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Variable being saved as a list?

by fiona (Initiate)
on Aug 06, 2014 at 18:03 UTC ( #1096487=perlquestion: print w/replies, xml ) Need Help??

fiona has asked for the wisdom of the Perl Monks concerning the following question:

Hi all, I am very new to Perl and am trying to update a pretty old shopping cart script to be able to show the info for estimating shipping. I have it almost all working the way I want but for some reason one of my variable when its updated instead of replacing the value it appends the new value on the end and comma separates. The code is identical to that used for another variable and that seems to function fine. I have included what are hopefully the relevant code sections below. Any input would be appreciated. Thanks
print "To estimate shipping please enter shipping country to generate +information for Fedex calulations then click estimate shipping to ope +n Fedex Estimator :<br> \n"; print "<input name=shipcountry value=$shipcountry>\n"; print "<input type=submit value=\"Show Shipping Info\"><br>\n"; open (REFFILE,"$reffile") || print "Content-type: text/html\n\n Can't +Open $reffile(r): $!\n"; my(@LINES)=<REFFILE>; close(REFFILE); $SIZE=@LINES; open (REFFILE,">$reffile") || print "Content-type: text/html\n\n Can't + Open $reffile(r): $!\n"; print REFFILE "$date\| $ENV{'REMOTE_HOST'}\| $ENV{'HTTP_USER_AGENT'}\| +$FORM{'discnt'}\|$FORM{'shipcountry'}\|\n";

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Re: Variable being saved as a list?
by Anonymous Monk on Aug 06, 2014 at 18:13 UTC

    There seems to be nothing in that piece of code that obviously relates to the problem you describe. Also you haven't told us the name of the variable you have a problem with, the name of the variable that works, and what values they're supposed to contain vs. what they actually contain. Could you post the code that shows how those variables are set and used?

    Another thing that would help both us and you in debugging is if you can reduce the code with the problem down to a small, self-contained example that reproduces the problem.

    More tips in How do I post a question effectively?

      Sorry, as I said I am new to this. The variable I am having a problem with is $shipcountry, the variable $discnt works fine. I am trying to update $shipcountry via a form. It starts as "none" and I want it to change to whatever country is entered but what I end up with is, for example, "none, United States, Canada, United States" the number in the list depends on how many times you try and submit a change. I am not sure how I can make a self contained example but I will try.
        Sorry, as I said I am new to this.

        No problem, we're here to help. Pages such as "How do I post a question effectively?" are there to help people asking questions help the people answering them (despite their sometimes slightly patronizing titles).

        I suspect the problem actually lies with the code that sets $shipcountry in your script. Are you using some kind of library to handle the input from the form? If so, I'd also look there for how it handles $shipcountry and why it might be appending the values.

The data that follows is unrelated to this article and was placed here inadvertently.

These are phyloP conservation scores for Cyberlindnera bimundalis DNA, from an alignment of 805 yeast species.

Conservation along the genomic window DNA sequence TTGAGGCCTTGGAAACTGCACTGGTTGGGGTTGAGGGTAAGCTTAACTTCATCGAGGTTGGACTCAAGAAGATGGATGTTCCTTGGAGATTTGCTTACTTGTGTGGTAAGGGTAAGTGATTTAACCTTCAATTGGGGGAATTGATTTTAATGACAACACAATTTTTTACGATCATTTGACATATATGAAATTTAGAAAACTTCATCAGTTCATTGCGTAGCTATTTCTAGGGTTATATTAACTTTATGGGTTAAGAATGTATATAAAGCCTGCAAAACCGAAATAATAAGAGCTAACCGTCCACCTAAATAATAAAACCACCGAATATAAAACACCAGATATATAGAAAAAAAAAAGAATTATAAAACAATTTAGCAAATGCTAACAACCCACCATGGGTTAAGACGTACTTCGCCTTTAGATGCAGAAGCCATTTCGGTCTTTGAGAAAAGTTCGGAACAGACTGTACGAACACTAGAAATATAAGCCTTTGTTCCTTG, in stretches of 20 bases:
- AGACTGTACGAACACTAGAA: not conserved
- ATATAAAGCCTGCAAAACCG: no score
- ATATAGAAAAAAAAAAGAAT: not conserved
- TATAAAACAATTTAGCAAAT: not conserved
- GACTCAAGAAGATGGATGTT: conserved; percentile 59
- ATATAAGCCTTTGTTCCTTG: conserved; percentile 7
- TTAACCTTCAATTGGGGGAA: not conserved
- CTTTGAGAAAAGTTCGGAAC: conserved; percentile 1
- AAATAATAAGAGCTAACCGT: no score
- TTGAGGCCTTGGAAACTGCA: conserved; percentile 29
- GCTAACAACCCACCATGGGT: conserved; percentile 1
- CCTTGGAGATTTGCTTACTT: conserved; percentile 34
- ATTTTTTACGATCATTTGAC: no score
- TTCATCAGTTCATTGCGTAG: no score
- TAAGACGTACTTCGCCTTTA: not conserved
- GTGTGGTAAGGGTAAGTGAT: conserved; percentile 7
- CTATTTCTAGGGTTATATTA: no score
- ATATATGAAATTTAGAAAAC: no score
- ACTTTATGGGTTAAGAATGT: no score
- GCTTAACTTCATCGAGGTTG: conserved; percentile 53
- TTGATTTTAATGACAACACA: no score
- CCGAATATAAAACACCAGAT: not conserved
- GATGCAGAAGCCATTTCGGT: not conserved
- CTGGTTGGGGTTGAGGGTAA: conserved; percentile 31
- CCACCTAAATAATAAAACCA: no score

A note on terminology for the future: A "list" in Perl is actually not what you've got with $shipcountry, that's a scalar (a single value) that contains a string (which happens to contain commas).

Re: Variable being saved as a list?
by Bloodnok (Vicar) on Aug 06, 2014 at 18:47 UTC
    Hiya fiona , Welcome to the monastry.

    my(@LINES)=<REFFILE>; doesn't look right, you tried my @LINES = <REFFILE>; ?

    Also, open (REFFILE,">$reffile") || print "Content-type: text/html\n\n Can't Open $reffile(r): $!\n"; appears to be wrong since, even if open() fails, the next line still tries to write to it - try open (REFFILE,">$reffile") || die "Content-type: text/html\n\n Can't Open $reffile(r): $!\n";

    A user level that continues to overstate my experience :-))

      die goes to STDERR unless set up specially otherwise. So that ostensibly HTML error goes nowhere but server error logs, if even there; again by setup.

        My point being, Your Mother, that the open failure could and indeed should, be better handled since if open() fails, the error log will get extended by the subsequent write failures.

        A user level that continues to overstate my experience :-))
      my(@LINES)=<REFFILE>; doesn't look right, you tried my @LINES = <REFFILE>; ?

      In this case it's the same thing.

      $ perl -MO=Deparse -e 'my @LINES=<REFFILE>; my(@LINES)=<REFFILE>;' my(@LINES) = <REFFILE>; my(@LINES) = <REFFILE>;

      The parens would make a difference if the thing on the left wasn't an array, and the thing on the right behaved differently in scalar and list context. In that case the parens would cause the thing on the right to be in list context. For example my $x = @foo; assigns the length of @foo to $x (scalar context), while my ($x) = @foo; assigns the first item of @foo to $x (list context). It's what makes sub { my ($arg0,$arg1,$arg2,@rest) = @_; ... } work.